breach to help themselves.
Now fast internet is available to 54 households in a
sparsely populated area stretching south from Fox Glacier,
bringing the world wide web into homes at Karangarua,
Manakaiaua, Hunts Beach, Jacobs River, Bruce Bay and the
Next, the same scheme will be extended to Haast — two
more poles are needed there — and the feed has just gone
A Bruce Bay family stands around the computer looking at photos of relatives overseas.
Thanks to a collaboration between WestREAP, Te Runanga o Makaawhio and a small
North Island internet start-up company, the deep south now has wifi internet that the
government would not deliver. Haast and other communities on the Coast are now
looking to follow Bruce Bay’s example. LAURA MILLS found out how these groups
worked together to bring internet to homes in a 260km radius for just $40 a week
— and an installation cost of just five figures.
To find out more about
Internet NZ’s community grants visit
on at Westland High School in Hokitika to service Awatuna
and Arahura via repeaters. (Arahura already has a broadband
cabinet at the base of the marae hill, but roading contractors
sealed over it.)
Cheryl Smeaton is the team leader for adult and
community education at WestREAP and helped make it all
happen, working together early last year with the Makaawhio
Runanga, which was looking at alternative ways to get
broadband into Te Tauraka Waka a Maui Marae at Bruce Bay,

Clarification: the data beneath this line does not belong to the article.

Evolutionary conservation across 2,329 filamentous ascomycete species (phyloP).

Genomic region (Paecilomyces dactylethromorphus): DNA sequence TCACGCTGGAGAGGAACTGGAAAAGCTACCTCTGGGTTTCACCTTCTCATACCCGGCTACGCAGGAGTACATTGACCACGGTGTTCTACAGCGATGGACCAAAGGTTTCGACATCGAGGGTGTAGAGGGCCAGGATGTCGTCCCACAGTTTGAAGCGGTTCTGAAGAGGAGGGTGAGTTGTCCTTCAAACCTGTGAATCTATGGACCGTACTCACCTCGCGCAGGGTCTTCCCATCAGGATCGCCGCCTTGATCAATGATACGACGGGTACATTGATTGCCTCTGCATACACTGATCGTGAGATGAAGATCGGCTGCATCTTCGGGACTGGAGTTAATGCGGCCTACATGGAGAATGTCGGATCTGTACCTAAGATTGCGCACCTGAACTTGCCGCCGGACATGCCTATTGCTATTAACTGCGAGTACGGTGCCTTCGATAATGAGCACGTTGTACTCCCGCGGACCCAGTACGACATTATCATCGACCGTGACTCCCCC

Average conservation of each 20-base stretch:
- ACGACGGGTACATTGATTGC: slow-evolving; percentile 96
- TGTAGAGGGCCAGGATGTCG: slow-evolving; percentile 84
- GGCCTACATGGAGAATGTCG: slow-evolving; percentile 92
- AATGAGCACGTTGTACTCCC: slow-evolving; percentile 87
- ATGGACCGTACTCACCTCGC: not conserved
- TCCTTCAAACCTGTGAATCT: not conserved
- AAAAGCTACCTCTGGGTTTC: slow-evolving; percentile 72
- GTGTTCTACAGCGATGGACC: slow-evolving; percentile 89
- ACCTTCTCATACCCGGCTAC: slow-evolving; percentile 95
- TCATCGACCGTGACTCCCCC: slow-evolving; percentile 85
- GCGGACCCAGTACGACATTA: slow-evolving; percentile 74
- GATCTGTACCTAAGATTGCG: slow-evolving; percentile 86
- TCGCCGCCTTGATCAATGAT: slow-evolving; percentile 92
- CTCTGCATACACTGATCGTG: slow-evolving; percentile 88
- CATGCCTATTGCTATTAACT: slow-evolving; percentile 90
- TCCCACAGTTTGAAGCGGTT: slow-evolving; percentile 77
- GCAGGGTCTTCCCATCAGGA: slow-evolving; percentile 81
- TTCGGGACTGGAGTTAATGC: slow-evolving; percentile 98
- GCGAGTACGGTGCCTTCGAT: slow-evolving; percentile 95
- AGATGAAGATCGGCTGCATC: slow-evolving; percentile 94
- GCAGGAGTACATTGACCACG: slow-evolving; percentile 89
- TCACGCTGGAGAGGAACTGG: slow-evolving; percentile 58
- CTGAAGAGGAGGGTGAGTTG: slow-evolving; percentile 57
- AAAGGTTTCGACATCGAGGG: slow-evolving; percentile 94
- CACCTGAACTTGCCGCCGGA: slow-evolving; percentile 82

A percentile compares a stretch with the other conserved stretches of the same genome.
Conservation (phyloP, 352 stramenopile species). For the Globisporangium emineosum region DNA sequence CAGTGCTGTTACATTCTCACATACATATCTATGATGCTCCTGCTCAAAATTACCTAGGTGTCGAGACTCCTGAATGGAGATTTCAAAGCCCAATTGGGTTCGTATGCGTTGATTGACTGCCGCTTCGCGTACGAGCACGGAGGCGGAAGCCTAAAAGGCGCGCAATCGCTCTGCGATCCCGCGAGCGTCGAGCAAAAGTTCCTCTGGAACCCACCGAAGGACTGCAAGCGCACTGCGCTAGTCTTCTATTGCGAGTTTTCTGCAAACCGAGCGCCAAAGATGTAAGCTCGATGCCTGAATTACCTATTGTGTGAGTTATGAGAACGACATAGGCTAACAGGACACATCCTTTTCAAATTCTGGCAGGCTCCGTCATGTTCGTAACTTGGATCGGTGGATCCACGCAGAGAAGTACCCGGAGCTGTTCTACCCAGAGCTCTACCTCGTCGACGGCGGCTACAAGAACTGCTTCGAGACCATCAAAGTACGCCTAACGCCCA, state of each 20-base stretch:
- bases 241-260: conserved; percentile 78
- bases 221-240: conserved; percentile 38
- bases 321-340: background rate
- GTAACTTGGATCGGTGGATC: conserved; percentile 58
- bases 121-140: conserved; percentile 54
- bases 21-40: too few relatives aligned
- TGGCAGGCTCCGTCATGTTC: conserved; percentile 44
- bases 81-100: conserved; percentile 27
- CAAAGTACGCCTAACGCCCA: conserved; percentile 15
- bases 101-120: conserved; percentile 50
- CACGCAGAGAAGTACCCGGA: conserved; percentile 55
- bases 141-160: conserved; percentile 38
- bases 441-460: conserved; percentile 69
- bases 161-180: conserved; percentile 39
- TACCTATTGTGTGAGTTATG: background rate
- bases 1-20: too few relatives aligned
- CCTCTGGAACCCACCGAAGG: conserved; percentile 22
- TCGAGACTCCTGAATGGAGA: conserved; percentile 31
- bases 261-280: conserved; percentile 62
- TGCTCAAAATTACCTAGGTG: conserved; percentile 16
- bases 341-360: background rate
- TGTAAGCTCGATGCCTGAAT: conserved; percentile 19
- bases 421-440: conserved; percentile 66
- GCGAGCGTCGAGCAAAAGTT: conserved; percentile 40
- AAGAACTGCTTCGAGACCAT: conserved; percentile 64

having pulled the cable on the expensive satellite service.
Cheryl has been involved with the Computers in Homes
initiative since its outset in 2004. WestREAP had to take
a step back in the remote communities and look at what
residents needed to participate in Computers in Homes. In
this case, internet.
“The satellite provider was costly,” she says. “For a
family the cheapest was $290 a month, capped.”
Farmers trying to buy cattle on-line would have to
put a halt to things when they ran out of data, usually quite
quickly, and then wait for the next month’s allocation to roll
One business alone was spending $800 a month during
peak season. Now, they can pay as little as $40 for families
and $80 for businesses.
Through Computers in Homes, WestREAP staff knew of
Ivan Lomax and Leon Symes from Wifi Connect Ltd, a small
internet company from the East Coast. They had managed
to bring wifi to the Tokomaru Bay Maori community and
marae, piggybacking on the fibre-optic connection to the
nearby school, which acted as a wifi hub.
The challenge was to repeat that at Bruce Bay. Working
closely with Makaawhio, the Department of Conservation
and Wifi Connect over a period of months, they got together
a workable plan based on ‘repeating’ the spare broadband
from Fox Glacier School, and in September last year they
sought funding support from the trust Internet NZ, and were
also ready to ‘sell’ the idea to the rest of the local community.
Cheryl headed south with WestREAP’s hi-fi tech bus
‘Dora’ to meet the locals and show them the capabilities
arising from the marae-based project.
Every school on the West Coast had already been
equipped with high-speed broadband, and the idea was that
Te Tauraka Waka
a Maui Marae, at
he computer looking at photos of
en WestREAP, Te Runanga o Makaaw
p company, the deep south now has wifi inte
iver. Haast and other communities on the Coas
t would not
PICTURES: Paul Madgwick
Mahitahi Valley, Bruce Bay.